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Bank of America Survey Shows Nearly Half of American Consumers Feel Financially Well Up

53% of men stated they have good financial wellness, while this figure drops to 36% of women

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  • Written by  Banking Exchange staff
Bank of America Survey Shows Nearly Half of American Consumers Feel Financially Well Up

American consumers feel more optimistic about their financial well-being, but this optimism is more pronounced among men than women, according to the Bank of America.

The Bank of America Workplace Benefits Report revealed 47% of workers feel “financially well up”,  which represents an increase from 42% at the same time last year.

Meanwhile, only 53% of employees are concerned that economic uncertainty will affect their long-term retirement savings, which is a decrease from 63% in 2023.

According to the report, more employees are feeling confident about their financial situation as they are taking more proactive steps to improve their financial wellness.

For example, 62% of workers reported they have limited their expenses, 43% have paid down debt and 41% have added to emergency funds.

However, the gap in financial wellness between men and women has continued to grow as 53% of men reported good financial wellness, compared to only 36% of women.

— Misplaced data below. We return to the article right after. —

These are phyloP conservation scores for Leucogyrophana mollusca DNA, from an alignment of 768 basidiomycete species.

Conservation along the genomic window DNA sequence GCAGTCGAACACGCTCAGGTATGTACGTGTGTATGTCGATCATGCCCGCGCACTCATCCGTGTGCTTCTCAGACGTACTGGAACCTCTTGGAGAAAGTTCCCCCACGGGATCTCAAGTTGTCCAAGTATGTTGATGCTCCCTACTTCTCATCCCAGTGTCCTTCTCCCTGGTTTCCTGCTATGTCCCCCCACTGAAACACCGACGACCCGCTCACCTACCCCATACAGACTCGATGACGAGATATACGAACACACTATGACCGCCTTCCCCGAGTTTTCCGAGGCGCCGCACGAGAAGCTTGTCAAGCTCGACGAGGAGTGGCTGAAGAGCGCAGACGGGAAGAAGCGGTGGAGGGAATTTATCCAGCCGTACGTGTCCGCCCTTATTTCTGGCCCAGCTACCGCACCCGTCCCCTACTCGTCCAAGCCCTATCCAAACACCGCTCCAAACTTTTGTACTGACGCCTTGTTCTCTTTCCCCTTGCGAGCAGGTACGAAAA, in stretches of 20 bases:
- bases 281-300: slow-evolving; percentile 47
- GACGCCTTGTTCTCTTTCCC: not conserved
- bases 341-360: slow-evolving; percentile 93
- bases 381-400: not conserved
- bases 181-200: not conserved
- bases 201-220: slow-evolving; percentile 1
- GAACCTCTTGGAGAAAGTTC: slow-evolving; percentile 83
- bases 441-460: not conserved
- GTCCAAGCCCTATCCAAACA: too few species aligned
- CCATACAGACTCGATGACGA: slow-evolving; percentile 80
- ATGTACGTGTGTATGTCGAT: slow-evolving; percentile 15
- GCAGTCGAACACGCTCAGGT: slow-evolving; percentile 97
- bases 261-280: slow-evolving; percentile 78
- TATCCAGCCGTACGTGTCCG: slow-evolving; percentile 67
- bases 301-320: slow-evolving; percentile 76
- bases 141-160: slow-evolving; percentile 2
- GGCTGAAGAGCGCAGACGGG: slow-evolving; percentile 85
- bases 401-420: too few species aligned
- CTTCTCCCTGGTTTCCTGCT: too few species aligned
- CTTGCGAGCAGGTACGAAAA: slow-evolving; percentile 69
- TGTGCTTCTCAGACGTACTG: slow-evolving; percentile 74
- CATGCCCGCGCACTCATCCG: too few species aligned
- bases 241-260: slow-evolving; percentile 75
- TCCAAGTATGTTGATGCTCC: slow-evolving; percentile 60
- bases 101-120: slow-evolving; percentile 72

The widening gap could be due to the fact only 44% of employers currently address pay equity.

The report also found that inflation concerns have remained as 76% of workers reported the cost of living is outpacing growth in their salary or wages, which is a rise from 67% in June 2023.

Worries of securing financial stability in retirement also remain persistent as most Americans drastically underestimate the cost of health care in retirement, according to the report.

On average, a retired 65-year-old couple would require more than $350,000 in savings to cover their retirement savings. But only 7% of employees think their yearly health expenses could total $10,000.

As a result, the number of employees that have prioritized long-term retirement savings has gradually increased from 31% in 2023 to 33% in 2024.

Lornia Sabbia, head of workplace benefits at Bank of America, said: “Despite concerns about the cost of living and plans to limit expenses, more employees are feeling confident about their financial well-being.

“However, there is still work to be done to address gender equity, as women continue to report much lower financial wellness scores than men.”

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